Paid vs Fake Reviews

Today, a blog post from an anonymous author went out condemning some 30+ authors of gathering ‘fake’ reviews for their books. Some of these names are rather prominent, and it includes a number of authors I admire. I am yet to look up the publishing route of every author on the list, but from a cursory glance, I would say that a high percentage of the list are Indie Authors. This is not the first such list by a long shot. Hundreds of authors are accused all the time.

According to the blog post, the blogger worked for the company providing these ‘fake’ reviews, and took a list of clients.

Now, not only are there severe legal questions to be brought up about such a blatant disregard for Data Protection laws, in which you cannot take customer information and broadcast it, but there are also questions to be asked about what constitutes a ‘fake’ review.

According to the blog post, the fact that these reviews have been paid for means that they are fake. Now, I’m not going to squabble over the rest of the suggestions made by this post (for example, like where an indie author would get the money to pay for thousands of these reviews, as I am guessing they are not cheap) but I wanted to look at the idea that ‘paid for’ = ‘fake’.

Personally, I don’t buy it. Just because someone paid for a review, it doesn’t automatically mean it is fake. No doubt the reviewer read the book, and I don’t believe that just because you pay for it, it has to be glowing. However, even if this is the case… Surely every marketing executive in the business should be fired. They tell us that Ariel is ten times better than Persil after being hired by Ariel. Yes, it’s marketing, it’s advertising, but it is also a review of the product.

Then, let’s look at the journalists who write the book reviews for mainstream newspapers. They are paid for their work, and so when they review a book, they are paid for it. Is it therefore fake? What about people who review Television shows, Films, Games? Suddenly, Paid=Fake means that, for this ethically related logic, all these people should be out of a job.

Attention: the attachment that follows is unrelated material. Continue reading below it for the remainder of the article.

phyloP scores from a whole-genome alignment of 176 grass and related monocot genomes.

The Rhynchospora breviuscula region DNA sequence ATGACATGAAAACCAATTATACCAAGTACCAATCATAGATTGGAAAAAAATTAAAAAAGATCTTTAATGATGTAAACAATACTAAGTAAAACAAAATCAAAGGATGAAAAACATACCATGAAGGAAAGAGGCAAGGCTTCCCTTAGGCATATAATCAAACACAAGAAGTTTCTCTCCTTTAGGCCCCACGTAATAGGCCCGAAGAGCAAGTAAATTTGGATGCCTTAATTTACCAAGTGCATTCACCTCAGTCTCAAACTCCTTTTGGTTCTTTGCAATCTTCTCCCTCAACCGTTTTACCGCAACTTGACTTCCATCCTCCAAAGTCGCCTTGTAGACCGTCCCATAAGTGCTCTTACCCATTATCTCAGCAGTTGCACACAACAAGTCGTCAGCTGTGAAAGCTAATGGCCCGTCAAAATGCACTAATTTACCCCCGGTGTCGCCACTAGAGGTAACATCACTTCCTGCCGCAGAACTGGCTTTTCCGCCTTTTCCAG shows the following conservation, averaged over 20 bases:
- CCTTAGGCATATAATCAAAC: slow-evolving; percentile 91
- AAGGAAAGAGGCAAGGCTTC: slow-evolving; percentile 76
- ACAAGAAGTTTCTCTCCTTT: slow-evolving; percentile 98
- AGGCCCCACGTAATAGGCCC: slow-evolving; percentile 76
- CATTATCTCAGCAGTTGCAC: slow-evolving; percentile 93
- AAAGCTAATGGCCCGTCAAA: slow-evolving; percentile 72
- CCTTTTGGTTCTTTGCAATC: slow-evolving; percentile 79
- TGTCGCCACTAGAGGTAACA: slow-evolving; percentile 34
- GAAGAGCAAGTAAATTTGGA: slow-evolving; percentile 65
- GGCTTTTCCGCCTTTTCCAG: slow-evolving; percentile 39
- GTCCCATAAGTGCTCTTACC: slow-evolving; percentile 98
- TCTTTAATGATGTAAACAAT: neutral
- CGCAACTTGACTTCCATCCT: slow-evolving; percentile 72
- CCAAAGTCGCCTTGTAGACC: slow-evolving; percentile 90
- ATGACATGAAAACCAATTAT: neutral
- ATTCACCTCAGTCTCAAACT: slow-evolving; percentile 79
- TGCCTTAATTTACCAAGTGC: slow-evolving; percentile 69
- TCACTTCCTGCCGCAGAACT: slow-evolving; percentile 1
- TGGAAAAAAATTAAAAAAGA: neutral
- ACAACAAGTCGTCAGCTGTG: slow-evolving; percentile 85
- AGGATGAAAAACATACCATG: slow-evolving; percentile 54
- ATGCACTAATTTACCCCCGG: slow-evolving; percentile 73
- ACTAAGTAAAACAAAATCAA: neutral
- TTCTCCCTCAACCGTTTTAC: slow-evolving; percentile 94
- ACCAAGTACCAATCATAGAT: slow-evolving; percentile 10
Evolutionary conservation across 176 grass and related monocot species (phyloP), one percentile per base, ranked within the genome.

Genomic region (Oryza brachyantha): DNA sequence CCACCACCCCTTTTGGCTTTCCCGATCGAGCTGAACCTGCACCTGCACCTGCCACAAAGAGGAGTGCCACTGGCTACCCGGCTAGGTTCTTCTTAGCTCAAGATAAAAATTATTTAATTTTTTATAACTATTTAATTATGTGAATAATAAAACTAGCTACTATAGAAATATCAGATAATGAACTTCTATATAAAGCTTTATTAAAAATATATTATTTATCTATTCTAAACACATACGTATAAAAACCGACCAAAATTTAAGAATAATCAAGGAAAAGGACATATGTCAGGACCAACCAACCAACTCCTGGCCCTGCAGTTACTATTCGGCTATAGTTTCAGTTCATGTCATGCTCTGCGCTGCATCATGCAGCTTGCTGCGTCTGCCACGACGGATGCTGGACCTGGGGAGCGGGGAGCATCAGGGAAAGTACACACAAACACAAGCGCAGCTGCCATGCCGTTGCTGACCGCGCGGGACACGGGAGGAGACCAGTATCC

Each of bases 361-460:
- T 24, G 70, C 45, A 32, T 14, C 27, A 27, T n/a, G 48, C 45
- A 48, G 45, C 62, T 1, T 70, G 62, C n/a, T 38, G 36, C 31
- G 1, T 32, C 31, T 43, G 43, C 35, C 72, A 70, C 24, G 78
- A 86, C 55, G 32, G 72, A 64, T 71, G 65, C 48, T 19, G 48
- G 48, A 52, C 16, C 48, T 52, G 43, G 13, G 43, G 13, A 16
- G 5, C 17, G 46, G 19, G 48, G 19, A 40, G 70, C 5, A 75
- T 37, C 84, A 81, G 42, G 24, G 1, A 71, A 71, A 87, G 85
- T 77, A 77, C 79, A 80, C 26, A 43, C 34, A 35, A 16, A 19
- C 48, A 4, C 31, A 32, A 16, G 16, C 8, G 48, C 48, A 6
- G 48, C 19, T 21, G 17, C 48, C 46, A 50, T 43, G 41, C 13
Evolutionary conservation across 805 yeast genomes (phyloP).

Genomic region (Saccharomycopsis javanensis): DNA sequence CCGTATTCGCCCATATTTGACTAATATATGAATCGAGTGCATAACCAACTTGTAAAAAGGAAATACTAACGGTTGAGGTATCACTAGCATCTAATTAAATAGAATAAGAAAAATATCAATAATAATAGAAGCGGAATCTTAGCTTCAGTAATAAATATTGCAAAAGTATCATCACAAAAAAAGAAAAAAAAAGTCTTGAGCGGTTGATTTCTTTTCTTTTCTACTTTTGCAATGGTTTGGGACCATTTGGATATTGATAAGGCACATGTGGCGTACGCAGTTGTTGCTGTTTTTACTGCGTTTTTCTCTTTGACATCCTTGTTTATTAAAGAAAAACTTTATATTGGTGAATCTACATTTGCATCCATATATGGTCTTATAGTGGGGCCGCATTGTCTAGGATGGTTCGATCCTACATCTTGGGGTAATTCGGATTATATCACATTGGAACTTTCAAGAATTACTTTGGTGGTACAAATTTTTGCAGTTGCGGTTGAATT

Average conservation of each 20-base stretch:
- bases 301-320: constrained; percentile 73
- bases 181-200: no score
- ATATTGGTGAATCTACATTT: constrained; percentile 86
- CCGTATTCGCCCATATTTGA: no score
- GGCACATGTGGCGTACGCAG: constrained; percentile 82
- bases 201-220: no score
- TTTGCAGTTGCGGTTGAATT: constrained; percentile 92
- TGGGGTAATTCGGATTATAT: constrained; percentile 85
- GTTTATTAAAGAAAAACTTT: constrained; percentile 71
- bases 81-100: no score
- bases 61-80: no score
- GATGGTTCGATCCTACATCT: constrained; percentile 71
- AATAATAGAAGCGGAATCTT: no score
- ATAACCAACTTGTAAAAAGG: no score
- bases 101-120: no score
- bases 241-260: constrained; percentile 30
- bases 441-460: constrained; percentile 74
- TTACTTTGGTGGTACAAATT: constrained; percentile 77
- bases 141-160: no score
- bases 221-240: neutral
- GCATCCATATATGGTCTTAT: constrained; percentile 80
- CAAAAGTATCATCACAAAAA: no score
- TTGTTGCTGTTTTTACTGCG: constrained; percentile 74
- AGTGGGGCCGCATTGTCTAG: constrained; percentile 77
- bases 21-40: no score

Now, I can guess what people are thinking – Yes, but there is a difference between them being paid by their employer for a job, and them being paid by the author.

The problem is, in this ever expanding internet world, this manner of thinking only hinders those who are independently published. Indie Authors don’t often have access to the reviewers in newspapers. We don’t have the industry connections, especially when starting out. Yes, we give out Advance Review Copies (ARCs) and we hope that we’ll gather reviews, but is there really such a big moral dilemma about approaching a company who you know provide reviews?

I approached and paid an editor to get my editing done. Is it really that different to pay someone to read the book and give an honest review of it?

Also, let’s not forget that payment does not automatically mean cold hard cash, even outside the publishing world. Sometimes payments are made in the form of favours, or in ‘goods’. You provide me with a lift to the airport, I bring you back cigarettes from duty free. – So therefore, ARC books are actually payment. They provide a review, you give them a free book.

By claiming that paid reviews automatically equals fake reviews, we’re on a very slippery slope… One I personally think that it would be stupid to slide down.


Edit an hour later:

I would like to add to this that by digging around in the validity (or lack of it) that paid equals fake, I do not mean to insinuate that any of the authors on this list actually took part in the actions they are accused of. Whether they chose to pay for reviews or not, I really don’t care.

However, on that note, I would like to point others to this incredibly heartwarming and honest blog post by Hugh Howey. Very Small Rocks?

Hugh Howey is an author I really admire. Not only does he write some wonderful books, but he’s also an incredibly smart businessman when it comes to his position as an author. He’s very quickly rising in the ranks of exactly how much of a gibbering idiot I become if I were to ever meet them.

Currently he’s at “Multiple uses of ‘thank you’ for no reason.”


About chelecooke

Self-Published author of the Out of Orbit series and the Teeth series. UCL Residence Assistant, obsessive cross stitcher, avid reader and TV show watcher.
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